The Chamber of Commerce has commenced a well-financed and aggressive lobbying campaign to undermine America’s most effective whistleblower law, the False Claims Act. To justify its anti-whistleblower campaign the Chamber published a report entitled, “Fixing the False Claims Act: the Case For Compliance-Focused Reforms.” The purpose of this blog series is to combat the Chamber’s misinformation, and explain why the False Claims Act must be protected.
Whistleblowers and their supporters are strongly urged to read this blog series and share it with friends. In addition, an Action Alert has been issued by the National Whistleblower Center so members of the public inform their representatives that the False Claims Act should not be “reformed” as proposed by the Chamber.
Fact Number 16:
The Chamber’s proposal that employees be compelled to report fraud to their bosses or to corporate counsel managed compliance programs violates numerous Supreme Court precedents, fundamental public policies, and the Federal Obstruction of Justice statute.
It is a fundamental right of citizens to report suspected criminal wrongdoing to law enforcement. Any incentive to hide or delay the disclosure of illegality from the appropriate authorities is a violation of some of the most important and time-honored public policies in a democratic state.
Consistent with these policies, federal law creates a near absolute protection for employees who contact federal law enforcement agencies in order to report suspected violations of law.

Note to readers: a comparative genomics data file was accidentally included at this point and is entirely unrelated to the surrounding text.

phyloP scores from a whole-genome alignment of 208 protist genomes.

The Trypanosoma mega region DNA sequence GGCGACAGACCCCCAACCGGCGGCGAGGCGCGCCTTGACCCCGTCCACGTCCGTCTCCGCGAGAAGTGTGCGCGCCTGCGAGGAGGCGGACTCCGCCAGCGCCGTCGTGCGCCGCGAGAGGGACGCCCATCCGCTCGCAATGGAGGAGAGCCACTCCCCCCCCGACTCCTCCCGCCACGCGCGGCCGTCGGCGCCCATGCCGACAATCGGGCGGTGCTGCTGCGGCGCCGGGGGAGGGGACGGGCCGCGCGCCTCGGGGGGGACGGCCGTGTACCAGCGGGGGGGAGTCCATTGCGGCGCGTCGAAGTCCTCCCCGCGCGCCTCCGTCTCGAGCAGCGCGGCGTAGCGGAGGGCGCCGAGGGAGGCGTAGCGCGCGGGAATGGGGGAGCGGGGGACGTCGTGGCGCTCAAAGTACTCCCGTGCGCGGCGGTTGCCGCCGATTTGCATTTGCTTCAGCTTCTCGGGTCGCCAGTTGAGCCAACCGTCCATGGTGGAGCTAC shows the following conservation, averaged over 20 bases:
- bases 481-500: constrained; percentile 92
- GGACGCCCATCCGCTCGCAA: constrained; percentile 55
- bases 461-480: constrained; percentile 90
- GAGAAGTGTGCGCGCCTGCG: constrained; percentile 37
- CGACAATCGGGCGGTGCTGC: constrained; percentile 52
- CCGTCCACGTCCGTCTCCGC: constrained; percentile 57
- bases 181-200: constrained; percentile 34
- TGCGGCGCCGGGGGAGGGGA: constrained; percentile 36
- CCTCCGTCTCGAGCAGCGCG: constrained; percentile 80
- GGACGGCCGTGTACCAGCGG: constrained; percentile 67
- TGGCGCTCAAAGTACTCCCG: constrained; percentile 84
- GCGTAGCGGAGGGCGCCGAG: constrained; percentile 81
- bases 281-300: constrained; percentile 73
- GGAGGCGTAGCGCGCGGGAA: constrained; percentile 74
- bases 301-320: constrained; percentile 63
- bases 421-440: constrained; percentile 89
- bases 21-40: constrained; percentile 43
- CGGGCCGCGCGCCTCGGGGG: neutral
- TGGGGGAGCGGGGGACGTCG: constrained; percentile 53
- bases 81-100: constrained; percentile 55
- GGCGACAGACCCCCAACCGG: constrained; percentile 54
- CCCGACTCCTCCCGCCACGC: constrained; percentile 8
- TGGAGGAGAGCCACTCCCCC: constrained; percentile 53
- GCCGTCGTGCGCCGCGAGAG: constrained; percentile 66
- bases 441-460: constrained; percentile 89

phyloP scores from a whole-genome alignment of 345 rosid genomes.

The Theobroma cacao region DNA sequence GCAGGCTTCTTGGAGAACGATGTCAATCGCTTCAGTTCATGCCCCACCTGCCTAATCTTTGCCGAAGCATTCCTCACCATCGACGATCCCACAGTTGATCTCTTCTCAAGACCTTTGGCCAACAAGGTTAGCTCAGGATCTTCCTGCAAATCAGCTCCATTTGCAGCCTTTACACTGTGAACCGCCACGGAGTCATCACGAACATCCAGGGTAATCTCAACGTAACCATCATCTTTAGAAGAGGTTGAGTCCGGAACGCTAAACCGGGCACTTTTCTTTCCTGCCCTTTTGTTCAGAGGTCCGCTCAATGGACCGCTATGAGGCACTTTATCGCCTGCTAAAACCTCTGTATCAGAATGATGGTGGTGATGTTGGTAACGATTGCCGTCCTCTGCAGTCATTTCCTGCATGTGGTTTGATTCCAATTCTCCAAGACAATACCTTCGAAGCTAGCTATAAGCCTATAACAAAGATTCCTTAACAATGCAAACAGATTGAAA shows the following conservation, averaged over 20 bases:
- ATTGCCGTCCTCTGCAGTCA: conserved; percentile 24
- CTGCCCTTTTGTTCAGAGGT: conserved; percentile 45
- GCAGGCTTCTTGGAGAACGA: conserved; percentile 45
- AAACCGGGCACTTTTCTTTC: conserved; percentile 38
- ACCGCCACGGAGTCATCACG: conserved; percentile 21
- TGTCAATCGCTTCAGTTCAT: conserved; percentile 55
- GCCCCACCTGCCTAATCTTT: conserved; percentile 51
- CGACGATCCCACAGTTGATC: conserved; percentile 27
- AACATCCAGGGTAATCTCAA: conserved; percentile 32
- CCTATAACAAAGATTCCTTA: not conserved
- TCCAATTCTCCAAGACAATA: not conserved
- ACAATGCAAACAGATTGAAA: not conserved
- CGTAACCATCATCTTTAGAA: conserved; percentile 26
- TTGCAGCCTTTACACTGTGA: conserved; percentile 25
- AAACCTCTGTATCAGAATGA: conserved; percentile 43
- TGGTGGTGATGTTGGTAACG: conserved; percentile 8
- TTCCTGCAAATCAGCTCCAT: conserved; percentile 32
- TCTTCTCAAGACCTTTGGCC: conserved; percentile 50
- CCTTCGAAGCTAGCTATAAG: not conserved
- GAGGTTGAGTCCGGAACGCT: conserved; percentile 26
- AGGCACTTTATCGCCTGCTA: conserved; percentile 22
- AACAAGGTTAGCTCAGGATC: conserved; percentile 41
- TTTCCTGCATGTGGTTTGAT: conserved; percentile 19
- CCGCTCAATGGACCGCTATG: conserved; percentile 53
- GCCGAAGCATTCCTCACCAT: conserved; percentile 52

The Federal Obstruction of Justice statute criminalizes any attempt to interfere with the “livelihood” of any person who reports truthful information to a law enforcement agency regarding a potential violation of law:
“Whoever knowingly, with the intent to retaliate, takes any action harmful to any person, including interference with the lawful employment or livelihood of any person, for providing to a law enforcement officer any truthful information relating to the commission or possible commission of any Federal offense shall be fined under this title or imprisoned not more then 10 years, or both.”28
If a citizen witnesses a young mugger stealing a pocketbook, it would be absurd to require that witness to call the mugger’s mother before notifying police. Corporate criminals should not be treated any better. If an employee witnesses a corporate crime, they should be encouraged to immediately report that crime to the police, and not be required to first report to the employer. That is the law and the tradition in the United States.